The Tiwai Point aluminium smelter made an underlying profit after tax of $54 million in the year to December 31, just $2 million less than the previous year's profit, although only $4 million of that was made in the second half of the financial year.

Rio Tinto-controlled New Zealand Aluminium Smelters will decide by the end of July whether to sign a new electricity contract for 172 Megawatts of its total 572MW load at a higher price and warned in yesterday's statement it is "facing even tougher conditions in 2016" than last year.

The international benchmark price of aluminium averaged US$1661 a tonne last year, down 12 per cent on 2014, and was quoted on the London Metals Exchange yesterday at US$1550 a tonne.

Still, the reduced metal price was "offset by higher premiums and a weaker New Zealand dollar" which contributed to a $34 million improvement in metal revenues. Total production of 335,291 tonnes was 2.1 per cent higher than the previous year.


"Higher volumes, improved energy efficiency and reduced anode consumption has helped to offset the increased cost pressure in 2015 from weaker exchange rate and higher maintenance spend," the company said in notes to its statutory accounts.

While the smelter would be the largest beneficiary among industrial electricity users of proposed changes to national grid costs, NZAS says it still faces "one of the highest power and transmission prices of any smelter in the world outside China, making it harder to compete in the highly competitive aluminium market".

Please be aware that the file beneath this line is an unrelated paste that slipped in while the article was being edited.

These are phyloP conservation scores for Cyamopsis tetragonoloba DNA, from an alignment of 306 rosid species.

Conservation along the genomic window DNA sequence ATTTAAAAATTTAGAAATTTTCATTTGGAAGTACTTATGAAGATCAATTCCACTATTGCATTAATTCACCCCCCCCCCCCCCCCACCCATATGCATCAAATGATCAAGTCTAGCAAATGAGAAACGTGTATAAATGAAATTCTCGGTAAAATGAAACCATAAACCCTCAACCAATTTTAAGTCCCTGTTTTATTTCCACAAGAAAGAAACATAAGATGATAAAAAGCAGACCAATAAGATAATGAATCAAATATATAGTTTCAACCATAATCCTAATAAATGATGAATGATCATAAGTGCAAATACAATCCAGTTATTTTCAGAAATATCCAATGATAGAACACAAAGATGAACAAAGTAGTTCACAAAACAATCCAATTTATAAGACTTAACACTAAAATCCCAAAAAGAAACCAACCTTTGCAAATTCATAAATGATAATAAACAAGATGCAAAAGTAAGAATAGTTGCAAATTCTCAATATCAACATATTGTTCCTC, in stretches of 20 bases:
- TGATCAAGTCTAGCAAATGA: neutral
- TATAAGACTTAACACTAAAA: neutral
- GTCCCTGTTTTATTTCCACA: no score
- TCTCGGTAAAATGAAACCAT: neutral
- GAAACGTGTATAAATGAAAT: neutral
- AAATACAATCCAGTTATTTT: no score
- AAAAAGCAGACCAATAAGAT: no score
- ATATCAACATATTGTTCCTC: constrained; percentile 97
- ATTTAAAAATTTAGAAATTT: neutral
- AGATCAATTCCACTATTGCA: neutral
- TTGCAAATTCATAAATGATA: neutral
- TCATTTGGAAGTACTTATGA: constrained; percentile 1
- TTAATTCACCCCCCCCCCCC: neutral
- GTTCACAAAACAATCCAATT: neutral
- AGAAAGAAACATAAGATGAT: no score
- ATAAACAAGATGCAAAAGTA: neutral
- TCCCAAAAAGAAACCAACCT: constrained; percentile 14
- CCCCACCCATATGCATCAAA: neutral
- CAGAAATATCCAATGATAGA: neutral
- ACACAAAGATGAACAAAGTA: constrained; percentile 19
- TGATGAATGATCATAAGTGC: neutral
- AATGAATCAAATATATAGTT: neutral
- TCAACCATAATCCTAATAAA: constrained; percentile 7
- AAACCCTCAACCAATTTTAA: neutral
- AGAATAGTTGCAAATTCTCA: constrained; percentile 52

NZAS was to have decided before now whether to take up its 172MW tranche of electricity at a higher price than was negotiated in 2013, when the smelter played hardball with Meridian Energy for a cut to its prices just ahead of Meridian's partial privatisation, securing a $30 million government payment in the process. Meridian is the main supplier to the smelter, which uses around one-seventh of New Zealand's electricity.

However, delays to the Electricity Authority's final recommendations on grid charging saw the decision pushed out to July. The regulator had originally proposed grid reforms that could have saved NZAS as much as $60 million a year, but those were toned down.